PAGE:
With any trip I embark upon in my life, it usually begins with planning. Be it plans made weeks, a month or a year in advance, any adventure I find myself on is usually not by a whim. Now, this is not to say, I never take impromptu trips. On the contrary, I do. However, in comparison to trips planned, I go on far less “spur of the moment trips.” So, like any of my usual trips, my trip to Houston, Texas, was planned out months in advance. In doing so, an agreement is understood that changes to the trip may arise. It is an agreement I am usually okay with making. Given, at times, it does result in more funds being needed, yet, it is never anything that will “break” any plans, except for maybe the arrival of a natural disaster. Just weeks prior to flying out to Houston, Texas — mind you, a state I had not been to since prior to Hurricane Katrina back in 2005 — Hurricane Harvey blew right on through Texas. Like an ugly flashback of Hurricane Katrina, Houston, Texas found itself under the murky storm waters Hurricane Harvey brought with him. Surprised and not fully prepared for the destruction that followed, Houston became the new ‘New Orleans’: battered but STILL thriving. It was in that ability to thrive, where and why my peers and myself decided to continue with our plans to visit Houston. Initially deemed a trip for the turn-up of the century in honor of our dear friend turning twenty-six, we modified our plans to include a day in which we turned down to give back to a community in need. With a little bit of research, we found ourselves the grand opportunity to volunteer for Hurricane Harvey Relief efforts with the Baker Ripley Organization at the NRG Center in Houston, Texas. Tasked with handing out supplies to the countless individuals and families in need, the reality of the storm’s destruction began to sink in. F. Scott Fitzgerald says in his book, The Beautiful and The Damned, “You’ll understand why storms are named after people.” Humans, like storms are not far off from each other. Both are equally as destructive. Both can tear apart a happy home. Both can be a weight on the feather pleading with the wind to carry it away. Both can rip asunder the wonders of happiness and leave nothing behind but a bleak, dark sadness. Both can and do kill. And in a matter of moments, your entire world can be flipped upon its head. What was once up is down. What was once good is bad. What was once beautiful is ugly. What was once whole is shattered in shards that cut with every attempt to repair. What once was is now no longer. It was in that realization, that the seas of countless people and families, now left homeless, had a new struggle to journey through. A new cross to bear. A new weight to add to the shoulders that may have already been bruised and worn by those they already have in their lives. The thought of it all, was a weight. My heart, that day, was heavy. For them. For the new mountain they had to climb. However, in that moment of darkness, the laughter and smiles the children, of a man with his best friend, of the woman rocking her baby, of the volunteers around me, reminded me of something powerful. Despite that weight, God was there. I could feel it. I could feel Him. The center and the organization, though temporary, hopefully, for many of them, was the silver lining. Providing everything from vet care for those with pets, a daycare for the families who needed a watchful eye for their little bundles of joy, cells phones, food, water, snacks, clothing, supplies and toys for kids, toiletries, books, therapy for those who needed a listening ear, YOU NAME IT, the center provided it. It was remarkable. It was in that moment where I was reminded that humans are still decent beings. That in times of destruction, the hate, the bigotry, the lack of understanding, is all set aside for one common goal: the preservation of life — our most precious gift from God. All hope was NOT lost. Humbled and grateful for the opportunity, even though small in magnitude, I counted my blessings. Looked past my problems and gave my praise to the Lord. Though He may not have promised us a life without stormy weather, He did promise to give us the tools and the light we needed to make it through the storm. He gave us what we needed when we needed it most. He gave us hope. And, truly, what more could we ask for. Leaving that day, I felt renewed. Happy for even just being able to be there and witness the grand feat of simply giving. Truly a life altering moment. And I did it all with my friends. I guess it could be modified to say that not only do great minds think alike, but GREAT HEARTS care the same. I’d do it all again.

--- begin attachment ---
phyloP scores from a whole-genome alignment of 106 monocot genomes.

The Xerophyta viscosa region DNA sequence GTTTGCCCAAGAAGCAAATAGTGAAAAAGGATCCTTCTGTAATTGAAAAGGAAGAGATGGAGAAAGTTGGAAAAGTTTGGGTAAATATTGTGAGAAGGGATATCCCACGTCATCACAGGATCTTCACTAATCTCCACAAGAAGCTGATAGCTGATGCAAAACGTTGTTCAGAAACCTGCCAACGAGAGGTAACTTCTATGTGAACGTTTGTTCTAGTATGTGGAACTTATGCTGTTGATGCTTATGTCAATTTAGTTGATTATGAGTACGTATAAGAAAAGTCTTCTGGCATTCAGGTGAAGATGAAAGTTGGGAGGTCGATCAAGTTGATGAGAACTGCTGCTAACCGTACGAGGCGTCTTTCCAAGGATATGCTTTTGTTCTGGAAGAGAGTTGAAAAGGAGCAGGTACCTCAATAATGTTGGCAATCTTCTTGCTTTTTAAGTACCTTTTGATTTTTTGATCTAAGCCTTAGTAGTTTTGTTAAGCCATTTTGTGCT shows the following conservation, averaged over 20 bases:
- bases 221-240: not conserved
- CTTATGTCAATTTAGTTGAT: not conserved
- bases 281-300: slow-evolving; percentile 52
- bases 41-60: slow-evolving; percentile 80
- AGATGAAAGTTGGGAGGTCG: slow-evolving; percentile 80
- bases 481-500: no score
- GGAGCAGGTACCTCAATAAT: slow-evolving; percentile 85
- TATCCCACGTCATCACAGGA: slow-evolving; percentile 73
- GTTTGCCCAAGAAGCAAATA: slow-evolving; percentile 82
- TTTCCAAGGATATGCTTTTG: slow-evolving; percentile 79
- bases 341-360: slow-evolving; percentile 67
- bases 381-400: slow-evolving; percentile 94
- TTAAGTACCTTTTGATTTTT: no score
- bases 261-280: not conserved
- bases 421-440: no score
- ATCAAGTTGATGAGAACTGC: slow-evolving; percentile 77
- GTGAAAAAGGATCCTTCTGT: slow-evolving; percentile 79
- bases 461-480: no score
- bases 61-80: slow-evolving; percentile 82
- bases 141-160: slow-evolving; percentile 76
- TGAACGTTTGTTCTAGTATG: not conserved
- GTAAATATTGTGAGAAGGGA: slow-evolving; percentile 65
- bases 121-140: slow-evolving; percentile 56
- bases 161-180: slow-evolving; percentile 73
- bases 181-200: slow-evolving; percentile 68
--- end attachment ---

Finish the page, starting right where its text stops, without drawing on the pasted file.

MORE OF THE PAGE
— :: Post Rationalization(s) “If the ocean can calm itself, so can you. We are both salt water mixed with air.” — Nayyirah Waheed —